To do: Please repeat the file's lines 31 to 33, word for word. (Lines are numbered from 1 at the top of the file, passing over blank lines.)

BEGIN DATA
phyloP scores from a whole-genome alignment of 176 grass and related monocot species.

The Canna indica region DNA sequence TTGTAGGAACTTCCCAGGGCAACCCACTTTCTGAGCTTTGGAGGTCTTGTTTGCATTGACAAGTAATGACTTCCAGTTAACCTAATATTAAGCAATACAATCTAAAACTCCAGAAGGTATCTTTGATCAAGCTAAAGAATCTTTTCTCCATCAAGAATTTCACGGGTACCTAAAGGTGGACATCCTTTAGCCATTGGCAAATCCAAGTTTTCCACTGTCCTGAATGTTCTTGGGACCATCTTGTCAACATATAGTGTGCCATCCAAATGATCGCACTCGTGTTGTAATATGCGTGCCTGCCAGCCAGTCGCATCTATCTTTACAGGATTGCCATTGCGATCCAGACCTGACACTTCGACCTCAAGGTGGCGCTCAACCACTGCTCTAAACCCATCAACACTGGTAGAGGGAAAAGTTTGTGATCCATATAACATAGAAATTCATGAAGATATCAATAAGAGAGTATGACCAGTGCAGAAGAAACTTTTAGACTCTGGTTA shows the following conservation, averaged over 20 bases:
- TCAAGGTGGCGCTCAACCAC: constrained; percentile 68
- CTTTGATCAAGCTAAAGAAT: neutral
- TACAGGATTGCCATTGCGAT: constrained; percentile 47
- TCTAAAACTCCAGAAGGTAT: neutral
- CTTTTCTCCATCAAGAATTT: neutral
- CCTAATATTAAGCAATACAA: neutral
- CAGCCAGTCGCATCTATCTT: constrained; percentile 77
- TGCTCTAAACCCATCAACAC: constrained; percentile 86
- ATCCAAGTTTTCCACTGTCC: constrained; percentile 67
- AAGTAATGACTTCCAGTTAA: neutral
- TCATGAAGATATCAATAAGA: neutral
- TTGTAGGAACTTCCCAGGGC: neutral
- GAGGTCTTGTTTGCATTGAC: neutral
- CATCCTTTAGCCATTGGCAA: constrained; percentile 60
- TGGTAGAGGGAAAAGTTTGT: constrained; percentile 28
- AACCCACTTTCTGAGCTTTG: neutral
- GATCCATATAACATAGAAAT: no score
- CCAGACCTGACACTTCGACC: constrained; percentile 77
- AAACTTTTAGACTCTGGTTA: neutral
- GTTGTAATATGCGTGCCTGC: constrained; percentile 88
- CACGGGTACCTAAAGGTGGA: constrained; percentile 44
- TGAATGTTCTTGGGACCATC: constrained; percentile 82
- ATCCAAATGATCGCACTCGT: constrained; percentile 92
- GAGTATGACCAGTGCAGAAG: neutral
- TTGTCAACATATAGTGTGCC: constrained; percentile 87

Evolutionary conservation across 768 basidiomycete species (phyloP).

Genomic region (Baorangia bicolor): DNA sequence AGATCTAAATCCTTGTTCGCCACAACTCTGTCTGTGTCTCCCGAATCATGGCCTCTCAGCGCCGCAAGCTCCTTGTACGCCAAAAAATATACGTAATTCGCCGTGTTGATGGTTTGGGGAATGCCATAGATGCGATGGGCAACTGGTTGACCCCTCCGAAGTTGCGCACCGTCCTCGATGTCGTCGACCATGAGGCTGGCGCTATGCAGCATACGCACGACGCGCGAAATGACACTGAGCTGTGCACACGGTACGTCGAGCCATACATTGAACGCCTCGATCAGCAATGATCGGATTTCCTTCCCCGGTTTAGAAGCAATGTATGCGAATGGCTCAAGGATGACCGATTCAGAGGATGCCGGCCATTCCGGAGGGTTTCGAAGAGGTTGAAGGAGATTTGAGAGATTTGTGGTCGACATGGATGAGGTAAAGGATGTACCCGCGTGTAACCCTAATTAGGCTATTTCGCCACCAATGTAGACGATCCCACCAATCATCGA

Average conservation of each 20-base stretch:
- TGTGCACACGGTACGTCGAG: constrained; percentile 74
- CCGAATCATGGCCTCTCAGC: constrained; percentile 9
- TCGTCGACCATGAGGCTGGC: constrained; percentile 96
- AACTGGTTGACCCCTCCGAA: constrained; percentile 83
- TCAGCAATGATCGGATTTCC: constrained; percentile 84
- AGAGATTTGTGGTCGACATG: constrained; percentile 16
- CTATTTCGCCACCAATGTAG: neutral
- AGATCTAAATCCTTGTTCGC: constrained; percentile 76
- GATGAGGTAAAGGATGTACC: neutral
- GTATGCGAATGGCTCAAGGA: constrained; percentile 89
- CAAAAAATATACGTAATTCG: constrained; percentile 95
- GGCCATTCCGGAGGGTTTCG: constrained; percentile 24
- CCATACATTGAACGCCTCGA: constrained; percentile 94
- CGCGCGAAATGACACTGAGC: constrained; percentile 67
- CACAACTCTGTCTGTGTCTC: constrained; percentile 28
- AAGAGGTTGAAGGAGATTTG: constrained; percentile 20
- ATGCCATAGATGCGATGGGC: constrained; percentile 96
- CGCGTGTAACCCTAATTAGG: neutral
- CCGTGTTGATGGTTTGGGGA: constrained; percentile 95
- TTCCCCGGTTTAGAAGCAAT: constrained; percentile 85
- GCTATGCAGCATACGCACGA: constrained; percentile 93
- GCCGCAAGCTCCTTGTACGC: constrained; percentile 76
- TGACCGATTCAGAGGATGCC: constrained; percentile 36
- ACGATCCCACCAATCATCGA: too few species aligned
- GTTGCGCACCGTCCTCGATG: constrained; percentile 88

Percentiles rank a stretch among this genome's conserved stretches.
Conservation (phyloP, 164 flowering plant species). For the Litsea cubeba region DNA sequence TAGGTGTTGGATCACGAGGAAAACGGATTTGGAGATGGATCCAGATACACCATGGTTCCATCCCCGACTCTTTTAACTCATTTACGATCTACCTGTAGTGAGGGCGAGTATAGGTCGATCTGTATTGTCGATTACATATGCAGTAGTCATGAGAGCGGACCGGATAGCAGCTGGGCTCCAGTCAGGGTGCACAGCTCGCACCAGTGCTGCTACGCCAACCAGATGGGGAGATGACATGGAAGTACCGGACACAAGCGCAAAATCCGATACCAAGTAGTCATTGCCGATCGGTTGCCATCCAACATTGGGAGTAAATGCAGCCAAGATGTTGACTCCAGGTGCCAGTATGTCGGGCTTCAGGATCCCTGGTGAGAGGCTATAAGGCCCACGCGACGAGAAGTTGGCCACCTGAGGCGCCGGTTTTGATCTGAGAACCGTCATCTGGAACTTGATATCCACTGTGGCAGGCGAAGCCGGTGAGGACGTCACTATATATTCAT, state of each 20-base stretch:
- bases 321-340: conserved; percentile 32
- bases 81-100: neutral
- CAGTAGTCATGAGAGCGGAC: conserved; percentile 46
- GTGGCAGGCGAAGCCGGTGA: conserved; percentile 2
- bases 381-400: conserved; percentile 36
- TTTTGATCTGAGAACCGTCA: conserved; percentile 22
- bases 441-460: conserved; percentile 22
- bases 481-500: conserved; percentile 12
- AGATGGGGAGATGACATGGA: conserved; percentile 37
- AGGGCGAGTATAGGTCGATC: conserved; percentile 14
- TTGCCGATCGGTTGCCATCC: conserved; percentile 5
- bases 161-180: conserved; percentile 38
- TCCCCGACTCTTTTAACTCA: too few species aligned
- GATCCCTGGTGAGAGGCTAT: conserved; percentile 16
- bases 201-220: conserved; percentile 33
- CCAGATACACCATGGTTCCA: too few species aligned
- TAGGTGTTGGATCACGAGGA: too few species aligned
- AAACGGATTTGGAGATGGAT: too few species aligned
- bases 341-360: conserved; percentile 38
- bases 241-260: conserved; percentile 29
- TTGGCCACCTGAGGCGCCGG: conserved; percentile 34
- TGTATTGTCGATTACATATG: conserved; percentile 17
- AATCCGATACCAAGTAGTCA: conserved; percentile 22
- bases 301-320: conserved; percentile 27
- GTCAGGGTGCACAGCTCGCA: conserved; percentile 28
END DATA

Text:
- TGTGCACACGGTACGTCGAG: constrained; percentile 74
- CCGAATCATGGCCTCTCAGC: constrained; percentile 9
- TCGTCGACCATGAGGCTGGC: constrained; percentile 96